Thanksgiving is a particularly problematic holiday. I mean, not only do people try to cram the whole extended family into Grandma’s 900-square-foot house, but the holiday promotes the story that the Indians and the pilgrims used to party together and everything was cool (not so much, in real life). But as long as you can ignore that part (and most people do), Thanksgiving is supposed to be a time of, well, being thankful. And for some reason, we celebrate thankfulness by buying and cooking and eating and then throwing away a shit ton of food.
Sadly for a lot of LGBT folks, Thanksgiving can also be a holiday of exclusion. If you want to send a strong message of “we don’t want you” to an LGBT family member, just tell them that they are welcome to come to dinner, so long as they don’t bring their significant other.
It’s a dick move, as the kids say. But it’s the right move, says living museum exhibit Pat Robertson.
On the Oct. 16 episode of “The 700 Club,” a viewer named “Jim” submitted a question regarding whether or not he should allow his gay grandson to bring his boyfriend to Thanksgiving dinner.
“We have made it clear in the past that we love him and he will always be welcome to be a part of our lives, but we will not be a part of the lifestyle he has chosen,” the viewer writes. “I have told him before that the presence of his sex partners would not be welcome in our house.”
First of all, I would like to point out the wording of Jim’s question. He says that the grandson “will always be welcome to be a part of” Jim’s life, but Jim makes it really clear that he does not want to be a part of his grandson’s life. He dismisses it as a “lifestyle” and makes a point to use “sex partners” even though Jim indicates that the grandson wants to bring one particular person.
Robertson’s response? Right on, Jim.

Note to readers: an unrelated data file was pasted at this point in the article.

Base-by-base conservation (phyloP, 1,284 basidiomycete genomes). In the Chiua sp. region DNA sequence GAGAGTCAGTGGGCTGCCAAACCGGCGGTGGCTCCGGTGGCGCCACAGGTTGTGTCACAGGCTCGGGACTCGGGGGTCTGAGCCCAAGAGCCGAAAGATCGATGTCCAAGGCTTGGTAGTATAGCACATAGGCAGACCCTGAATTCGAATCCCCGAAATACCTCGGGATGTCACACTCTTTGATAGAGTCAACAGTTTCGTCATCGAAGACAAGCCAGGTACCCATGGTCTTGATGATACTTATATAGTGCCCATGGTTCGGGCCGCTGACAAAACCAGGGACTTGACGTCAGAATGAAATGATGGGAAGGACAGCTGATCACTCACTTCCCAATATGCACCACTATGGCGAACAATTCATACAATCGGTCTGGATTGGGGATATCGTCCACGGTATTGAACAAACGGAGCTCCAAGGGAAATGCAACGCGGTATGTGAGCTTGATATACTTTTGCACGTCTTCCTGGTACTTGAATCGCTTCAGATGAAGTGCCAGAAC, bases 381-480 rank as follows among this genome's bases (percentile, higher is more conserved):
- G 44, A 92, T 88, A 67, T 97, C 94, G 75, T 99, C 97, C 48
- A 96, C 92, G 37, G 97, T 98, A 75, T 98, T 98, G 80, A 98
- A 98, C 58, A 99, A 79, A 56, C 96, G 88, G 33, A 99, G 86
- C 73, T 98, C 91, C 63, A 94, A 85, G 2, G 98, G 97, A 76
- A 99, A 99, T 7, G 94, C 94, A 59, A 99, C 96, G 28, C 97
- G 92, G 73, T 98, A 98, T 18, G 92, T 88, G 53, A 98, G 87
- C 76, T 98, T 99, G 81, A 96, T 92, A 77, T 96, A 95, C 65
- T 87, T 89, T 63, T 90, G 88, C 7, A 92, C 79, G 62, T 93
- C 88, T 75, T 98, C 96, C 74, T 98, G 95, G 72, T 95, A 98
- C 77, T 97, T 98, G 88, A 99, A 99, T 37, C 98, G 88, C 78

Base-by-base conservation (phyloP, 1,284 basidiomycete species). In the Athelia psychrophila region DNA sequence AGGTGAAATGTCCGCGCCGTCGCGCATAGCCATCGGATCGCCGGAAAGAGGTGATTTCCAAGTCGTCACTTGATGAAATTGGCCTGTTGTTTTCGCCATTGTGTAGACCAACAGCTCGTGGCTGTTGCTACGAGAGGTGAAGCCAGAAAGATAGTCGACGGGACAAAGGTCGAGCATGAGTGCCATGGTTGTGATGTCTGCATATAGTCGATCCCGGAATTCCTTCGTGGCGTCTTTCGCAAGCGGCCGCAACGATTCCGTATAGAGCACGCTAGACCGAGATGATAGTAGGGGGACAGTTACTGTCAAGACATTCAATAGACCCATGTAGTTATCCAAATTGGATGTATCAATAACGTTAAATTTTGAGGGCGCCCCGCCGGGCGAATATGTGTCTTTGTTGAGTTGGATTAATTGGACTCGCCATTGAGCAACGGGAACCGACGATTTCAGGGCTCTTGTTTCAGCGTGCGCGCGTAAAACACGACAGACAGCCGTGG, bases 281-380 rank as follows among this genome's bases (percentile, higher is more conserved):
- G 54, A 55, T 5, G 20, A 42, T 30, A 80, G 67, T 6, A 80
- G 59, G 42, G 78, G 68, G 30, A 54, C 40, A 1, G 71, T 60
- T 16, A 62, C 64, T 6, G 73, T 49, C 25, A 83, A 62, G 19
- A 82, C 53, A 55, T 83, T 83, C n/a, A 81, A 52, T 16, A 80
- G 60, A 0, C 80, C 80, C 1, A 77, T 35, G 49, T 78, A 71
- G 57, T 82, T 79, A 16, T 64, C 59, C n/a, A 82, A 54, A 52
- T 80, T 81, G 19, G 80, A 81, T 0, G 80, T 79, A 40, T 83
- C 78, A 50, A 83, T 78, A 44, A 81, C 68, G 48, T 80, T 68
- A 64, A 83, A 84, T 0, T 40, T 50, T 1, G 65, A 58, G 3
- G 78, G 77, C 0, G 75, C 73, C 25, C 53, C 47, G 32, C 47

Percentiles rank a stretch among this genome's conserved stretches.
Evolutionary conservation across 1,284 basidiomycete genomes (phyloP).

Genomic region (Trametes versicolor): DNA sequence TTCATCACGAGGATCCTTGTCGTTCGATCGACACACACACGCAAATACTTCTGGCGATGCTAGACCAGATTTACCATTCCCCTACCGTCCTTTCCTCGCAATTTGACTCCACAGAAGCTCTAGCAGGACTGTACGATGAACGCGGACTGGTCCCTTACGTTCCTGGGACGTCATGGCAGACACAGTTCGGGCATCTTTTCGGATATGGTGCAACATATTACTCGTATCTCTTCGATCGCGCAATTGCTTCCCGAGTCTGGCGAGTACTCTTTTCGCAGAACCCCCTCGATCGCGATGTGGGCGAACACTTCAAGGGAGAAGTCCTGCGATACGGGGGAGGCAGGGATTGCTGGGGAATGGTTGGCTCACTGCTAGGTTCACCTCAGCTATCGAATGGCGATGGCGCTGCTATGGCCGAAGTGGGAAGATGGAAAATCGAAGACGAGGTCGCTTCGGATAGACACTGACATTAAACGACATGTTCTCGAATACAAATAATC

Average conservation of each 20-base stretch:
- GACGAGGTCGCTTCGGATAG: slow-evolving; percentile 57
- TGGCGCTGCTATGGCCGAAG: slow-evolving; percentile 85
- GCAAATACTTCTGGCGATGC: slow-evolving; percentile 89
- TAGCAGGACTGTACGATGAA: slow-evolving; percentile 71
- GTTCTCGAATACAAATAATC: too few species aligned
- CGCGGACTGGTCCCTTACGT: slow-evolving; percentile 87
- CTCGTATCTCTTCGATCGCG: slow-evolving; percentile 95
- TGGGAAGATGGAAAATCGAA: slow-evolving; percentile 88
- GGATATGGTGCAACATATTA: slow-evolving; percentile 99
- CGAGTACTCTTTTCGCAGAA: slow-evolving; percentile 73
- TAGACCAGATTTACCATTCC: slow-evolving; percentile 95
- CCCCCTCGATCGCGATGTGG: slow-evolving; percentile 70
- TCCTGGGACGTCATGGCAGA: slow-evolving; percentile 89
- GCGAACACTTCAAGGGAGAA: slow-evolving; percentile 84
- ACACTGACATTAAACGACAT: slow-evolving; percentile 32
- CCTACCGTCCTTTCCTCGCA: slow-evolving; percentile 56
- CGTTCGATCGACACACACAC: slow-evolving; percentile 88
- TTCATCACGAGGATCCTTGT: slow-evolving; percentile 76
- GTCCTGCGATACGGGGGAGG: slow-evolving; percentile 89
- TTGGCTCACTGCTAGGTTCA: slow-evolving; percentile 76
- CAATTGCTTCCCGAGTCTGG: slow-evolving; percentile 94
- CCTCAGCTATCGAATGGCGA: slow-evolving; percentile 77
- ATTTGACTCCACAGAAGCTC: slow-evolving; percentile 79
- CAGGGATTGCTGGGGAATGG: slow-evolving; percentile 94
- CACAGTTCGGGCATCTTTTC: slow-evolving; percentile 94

“I just believe that you’re taking the right stand,” says Robertson. “Otherwise, you become an enabler and you’re condoning that.”
And God forbid a grandpa “condone” his grandson trying to find love in his life.
“There’s a real good chance that he might come out of that so-called lifestyle, but if you’re going along with it, he says, ‘Well, Mom likes it, so it’s OK,’” Robertson continues, apparently unaware that moms don’t usually refer to their kids as “grandson.”
And, no, there isn’t “a real good chance” that the grandson will one day un-gay if only his family continues to reject him.
“He’s trying to force you to do something,” Robertson adds. “I mean what if your son is dating a stripper and he wants to bring her home for Thanksgiving dinner and the family says, ‘No! We don’t want her in our house.’”
Well, the simple answer is they’re a bunch of terrible, judgmental people and fuck them forever.
The real answer is, of course, more complicated. Relationships of all kinds, whether they’re with your grandfather, your mom or your boyfriend, are messy and difficult. And in this situation Robertson is the enabler, telling “Jim” and all of the people like him that they’re exempt from doing the hard work of being a part of a family. Robertson is basically saying, “Reject someone you love rather than question the belief that God or anyone would demand such a thing of you.”
Robertson believes that “religious freedom” trumps all, even reality. But Jim can pray all he wants and his grandson is still going to be gay. And chances are his grandson isn’t going to spend his life begging Grandpa to be treated as an equal. What Jim needs to decide is if he wants his grandson to think of him as a grandfather or remember him as a ghost.
D’Anne Witkowski has been gay for pay since 2003. She’s a freelance writer and poet (believe it!). When she’s not taking on the creeps of the world, she reviews rock and roll shows in Detroit with her twin sister and teaches writing at the University of Michigan.